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United States Department of Agriculture

Agricultural Research Service

Research Project: WATER MANAGEMENT TO IMPROVE PRODUCTIVITY AND PROTECT WATER QUALITY Title: Ameliioration and Conversion of Excessive Se to New Resources from a Plant-based System

Author
item Banuelos, Gary

Submitted to: Selenium Deficiency, Toxicity and Biofortification for Human Health
Publication Type: Book / Chapter
Publication Acceptance Date: October 20, 2009
Publication Date: December 31, 2009
Citation: Banuelos, G.S. 2009. Ameliioration and Conversion of Excessive Se to New Resources from a Plant-based System. Selenium Deficiency, Toxicity and Biofortification for Human Health. 21-23.

Interpretive Summary: The use of green plants and associated microbes for environmental remediation has been called "phytoremediation". This green technology is being developed for the management of metal(loid)-contaminated soils and waters via the processes of phytoextraction, phytovolatilization, and phytostabilization. The objective of these long-tern studies was to report on the derivation and novel utilization of potential bio-based products that were produced from different plants grown for the management of soluble Se in central California soils. Long term multi-year field studies were conducted with canola, mustard, broccoli, and cactus on field sites in central California. Water used for irrigation contained selenium and other salts. Canola and mustard plants were harvested for leaves and seeds, broccoli for florets, and cactus for prickly pear fruit. Seed was mechanically processed onsite for oil, and residual seed meal were collected, while cactus fruit were hand-harvested. Oil was processed into biofuel. Residual mustard seed meal was applied to Se-deficient soils, and its herbicidal effects and micronutrient uptake was evaluated in strawberry production, while canola seed meal was used as Se supplement in dairy feed trials. The multi-year field studies showed that these crops were moderately more effective for managing soluble Se than irrigated unvegetative sites. These on-going field studies show that the phyto-management of Se-contaminated soils by canola, mustard, broccoli, and cactus not only removes soluble Se that has accumulated on the soils after irrigation with Se-laden drainage water, but harvesting the crops produces cash value bio-based products.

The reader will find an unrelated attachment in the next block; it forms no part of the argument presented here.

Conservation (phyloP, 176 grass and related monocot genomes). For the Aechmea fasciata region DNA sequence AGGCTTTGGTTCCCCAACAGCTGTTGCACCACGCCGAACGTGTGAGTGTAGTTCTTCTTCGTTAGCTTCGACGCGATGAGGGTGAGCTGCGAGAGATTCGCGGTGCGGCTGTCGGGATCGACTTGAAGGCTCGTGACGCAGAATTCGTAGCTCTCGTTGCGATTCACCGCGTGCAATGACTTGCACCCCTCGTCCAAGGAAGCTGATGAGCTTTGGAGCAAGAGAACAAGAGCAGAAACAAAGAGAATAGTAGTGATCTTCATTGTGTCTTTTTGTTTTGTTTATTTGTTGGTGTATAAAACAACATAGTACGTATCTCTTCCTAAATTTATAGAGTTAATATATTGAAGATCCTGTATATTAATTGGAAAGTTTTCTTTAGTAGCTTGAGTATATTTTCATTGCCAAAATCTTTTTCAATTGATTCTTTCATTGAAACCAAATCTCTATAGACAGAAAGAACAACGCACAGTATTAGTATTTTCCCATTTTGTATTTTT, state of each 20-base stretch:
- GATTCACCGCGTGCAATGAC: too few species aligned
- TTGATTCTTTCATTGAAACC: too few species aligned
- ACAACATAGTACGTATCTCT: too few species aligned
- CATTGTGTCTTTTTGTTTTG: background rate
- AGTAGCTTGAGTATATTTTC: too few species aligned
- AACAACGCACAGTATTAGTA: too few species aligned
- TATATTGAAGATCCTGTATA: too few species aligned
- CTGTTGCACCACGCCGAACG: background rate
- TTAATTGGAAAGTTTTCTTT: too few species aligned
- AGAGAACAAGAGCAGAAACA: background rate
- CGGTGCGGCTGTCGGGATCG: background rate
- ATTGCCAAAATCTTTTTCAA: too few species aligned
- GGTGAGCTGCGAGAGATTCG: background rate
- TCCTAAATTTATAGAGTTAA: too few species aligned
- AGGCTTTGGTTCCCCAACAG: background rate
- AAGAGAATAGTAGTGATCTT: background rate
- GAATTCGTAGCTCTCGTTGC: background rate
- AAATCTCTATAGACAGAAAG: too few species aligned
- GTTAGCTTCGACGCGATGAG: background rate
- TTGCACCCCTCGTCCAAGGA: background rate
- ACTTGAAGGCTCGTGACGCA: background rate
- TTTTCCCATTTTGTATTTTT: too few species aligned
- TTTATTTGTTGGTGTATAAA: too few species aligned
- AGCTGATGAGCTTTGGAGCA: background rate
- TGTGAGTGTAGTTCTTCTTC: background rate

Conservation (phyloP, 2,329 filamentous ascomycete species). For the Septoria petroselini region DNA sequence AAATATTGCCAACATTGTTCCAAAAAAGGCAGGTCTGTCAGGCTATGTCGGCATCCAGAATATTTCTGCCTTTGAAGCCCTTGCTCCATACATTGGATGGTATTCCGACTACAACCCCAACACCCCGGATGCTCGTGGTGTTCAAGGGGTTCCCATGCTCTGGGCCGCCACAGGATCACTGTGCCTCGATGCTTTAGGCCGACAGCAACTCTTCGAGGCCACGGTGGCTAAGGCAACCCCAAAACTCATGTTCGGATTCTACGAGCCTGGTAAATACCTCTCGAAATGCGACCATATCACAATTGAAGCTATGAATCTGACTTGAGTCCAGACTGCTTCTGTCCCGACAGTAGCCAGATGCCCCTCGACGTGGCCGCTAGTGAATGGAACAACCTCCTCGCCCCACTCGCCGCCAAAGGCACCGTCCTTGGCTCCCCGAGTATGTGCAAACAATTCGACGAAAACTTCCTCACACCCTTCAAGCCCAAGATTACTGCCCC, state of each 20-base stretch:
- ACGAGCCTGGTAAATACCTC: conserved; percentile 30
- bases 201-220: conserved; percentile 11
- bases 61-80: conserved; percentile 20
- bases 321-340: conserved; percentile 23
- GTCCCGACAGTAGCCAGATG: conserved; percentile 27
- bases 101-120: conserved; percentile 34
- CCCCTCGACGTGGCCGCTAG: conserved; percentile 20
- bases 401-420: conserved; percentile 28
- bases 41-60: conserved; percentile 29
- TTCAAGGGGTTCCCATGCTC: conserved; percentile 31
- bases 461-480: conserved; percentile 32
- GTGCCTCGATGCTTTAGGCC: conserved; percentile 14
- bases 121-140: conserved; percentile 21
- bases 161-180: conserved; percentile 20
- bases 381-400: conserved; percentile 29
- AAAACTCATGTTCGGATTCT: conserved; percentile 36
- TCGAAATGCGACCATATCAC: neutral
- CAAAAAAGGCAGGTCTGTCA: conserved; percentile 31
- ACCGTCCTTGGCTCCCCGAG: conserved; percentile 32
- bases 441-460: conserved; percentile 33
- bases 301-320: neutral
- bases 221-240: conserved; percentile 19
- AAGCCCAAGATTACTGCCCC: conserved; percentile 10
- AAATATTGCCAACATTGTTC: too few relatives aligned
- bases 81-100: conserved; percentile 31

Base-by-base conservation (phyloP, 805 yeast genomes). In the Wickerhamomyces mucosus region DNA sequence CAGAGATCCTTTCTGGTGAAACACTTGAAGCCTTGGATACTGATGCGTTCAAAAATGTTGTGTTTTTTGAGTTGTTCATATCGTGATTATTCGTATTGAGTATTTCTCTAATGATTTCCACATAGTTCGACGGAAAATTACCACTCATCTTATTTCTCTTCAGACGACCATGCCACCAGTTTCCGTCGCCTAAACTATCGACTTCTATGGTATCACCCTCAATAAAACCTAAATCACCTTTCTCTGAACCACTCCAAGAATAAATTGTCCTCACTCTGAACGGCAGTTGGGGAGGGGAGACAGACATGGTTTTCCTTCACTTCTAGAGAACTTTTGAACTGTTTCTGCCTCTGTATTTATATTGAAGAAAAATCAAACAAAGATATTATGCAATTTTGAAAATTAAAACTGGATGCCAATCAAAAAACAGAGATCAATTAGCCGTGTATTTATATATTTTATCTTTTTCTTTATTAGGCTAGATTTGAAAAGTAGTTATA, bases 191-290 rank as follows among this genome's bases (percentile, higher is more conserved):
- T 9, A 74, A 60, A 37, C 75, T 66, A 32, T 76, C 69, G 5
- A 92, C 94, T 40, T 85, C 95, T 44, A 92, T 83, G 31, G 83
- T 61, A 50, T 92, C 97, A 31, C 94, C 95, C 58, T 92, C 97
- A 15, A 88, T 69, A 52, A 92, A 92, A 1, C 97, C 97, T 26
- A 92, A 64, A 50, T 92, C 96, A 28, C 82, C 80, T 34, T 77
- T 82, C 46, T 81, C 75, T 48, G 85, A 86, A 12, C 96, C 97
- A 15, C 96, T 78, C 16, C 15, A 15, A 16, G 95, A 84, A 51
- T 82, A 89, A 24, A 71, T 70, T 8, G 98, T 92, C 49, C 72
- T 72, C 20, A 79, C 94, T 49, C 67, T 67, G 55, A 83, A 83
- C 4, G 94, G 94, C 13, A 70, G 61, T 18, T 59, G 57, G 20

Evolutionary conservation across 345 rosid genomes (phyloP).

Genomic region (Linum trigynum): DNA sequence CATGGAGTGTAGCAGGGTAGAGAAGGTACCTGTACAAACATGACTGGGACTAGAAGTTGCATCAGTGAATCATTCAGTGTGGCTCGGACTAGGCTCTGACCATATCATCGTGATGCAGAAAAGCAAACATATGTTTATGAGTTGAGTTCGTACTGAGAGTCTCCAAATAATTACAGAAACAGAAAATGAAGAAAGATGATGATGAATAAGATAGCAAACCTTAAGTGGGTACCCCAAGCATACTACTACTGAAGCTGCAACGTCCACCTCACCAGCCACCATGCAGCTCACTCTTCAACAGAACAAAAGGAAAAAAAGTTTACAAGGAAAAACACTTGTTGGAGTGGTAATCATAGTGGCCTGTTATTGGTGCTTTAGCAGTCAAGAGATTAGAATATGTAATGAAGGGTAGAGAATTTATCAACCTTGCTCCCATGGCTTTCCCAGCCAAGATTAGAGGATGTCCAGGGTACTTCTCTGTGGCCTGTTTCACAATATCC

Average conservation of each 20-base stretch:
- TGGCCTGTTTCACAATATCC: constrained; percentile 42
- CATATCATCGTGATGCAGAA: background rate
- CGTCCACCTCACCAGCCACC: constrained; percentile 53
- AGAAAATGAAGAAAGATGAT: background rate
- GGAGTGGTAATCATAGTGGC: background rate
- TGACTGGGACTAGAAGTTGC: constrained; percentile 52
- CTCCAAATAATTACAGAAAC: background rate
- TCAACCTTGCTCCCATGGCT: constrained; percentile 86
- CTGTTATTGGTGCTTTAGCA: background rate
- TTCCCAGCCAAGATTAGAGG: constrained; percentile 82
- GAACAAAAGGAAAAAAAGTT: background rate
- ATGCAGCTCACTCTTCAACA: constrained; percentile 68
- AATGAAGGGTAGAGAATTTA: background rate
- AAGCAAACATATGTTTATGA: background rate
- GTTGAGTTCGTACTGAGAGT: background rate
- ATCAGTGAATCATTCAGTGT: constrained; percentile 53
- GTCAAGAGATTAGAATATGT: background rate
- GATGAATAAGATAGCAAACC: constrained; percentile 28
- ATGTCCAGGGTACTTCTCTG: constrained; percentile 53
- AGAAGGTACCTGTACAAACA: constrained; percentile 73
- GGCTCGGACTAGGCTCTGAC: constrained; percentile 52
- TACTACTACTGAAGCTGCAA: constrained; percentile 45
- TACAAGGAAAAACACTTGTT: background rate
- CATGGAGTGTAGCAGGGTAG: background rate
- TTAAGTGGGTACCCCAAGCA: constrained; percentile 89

Technical Abstract: The green technology of phytoremediation has being developed for the management of metal(loid)-contaminated soils and waters via the processes of phytoextraction, phytovolatilization, and phytostabilization. Based upon these processes a plant management remediation strategy for selenium (Se) has been developed for the Westside of central California. The objective of these long-tern studies was to report on the derivation and novel utilization of potential bio-based products that were produced from different plants grown for the management of soluble Se in central California soils. Long term multi-year field studies were conducted with Brassica napus var. Hyola (canola), B. juncea (mustard), B. oleracea var. Marathon (broccoli), and Opuntia ficas indica (cactus) on field sites in central California. Water used for irrigation had a range of Se from 0.100-0.150 mg L-1, B from 4-7 mg L-1, and a sodium sulfate-dominated salinity (EC) of 5-8 dS m-1. The multi-year field studies showed that these crops were moderately more effective for managing soluble Se than irrigated unvegetative sites. Losses of Se occurred via accumulation, volatilization and leaching from the upper soil profile. Mustard and canola seed yields were between 3 to 3.5 metric tons ha-1. Preliminary oil yields extracted from both seed types ranged from 570-600 liters ha-1 , which were available to be used for producing a B20 biofuels (20% oil blended with 80% diesel) after transesterification. The residual Se-enriched canola seed meal (~1.85 mg Se kg-1 ) added daily to animal feed rations increased milk Se concentrations to 65 ug/L from 37 ug/L in Holstein cows. Mustard seed meal incorporated into strawberry production prevented the emergence of at least 12 different types of weeds and increased concentrations of Se to 0.2 mg Se kg-1 DM and other nutrients, e.g., Ca, P, Zn, and Cu, in strawberry fruits. Moreover, Se concentrations were as high as 3.5 and 10.2 mg Se kg-1 DM in broccoli florets and in cactus fruit grown under field conditions with Se-enriched irrigation waters. Coupling phytomanagement of Se with the creation of new biofortified and byproducts, e.g., Se-enriched vegetables, animal feed, fertilizers, biofumigants, and even a byproduct like biofuel, may provide California growers unique opportunities to increase the environmental and economic sustainability of a plant Se-management system, while supporting the agriculture community in central California.

Last Modified: 10/20/2014
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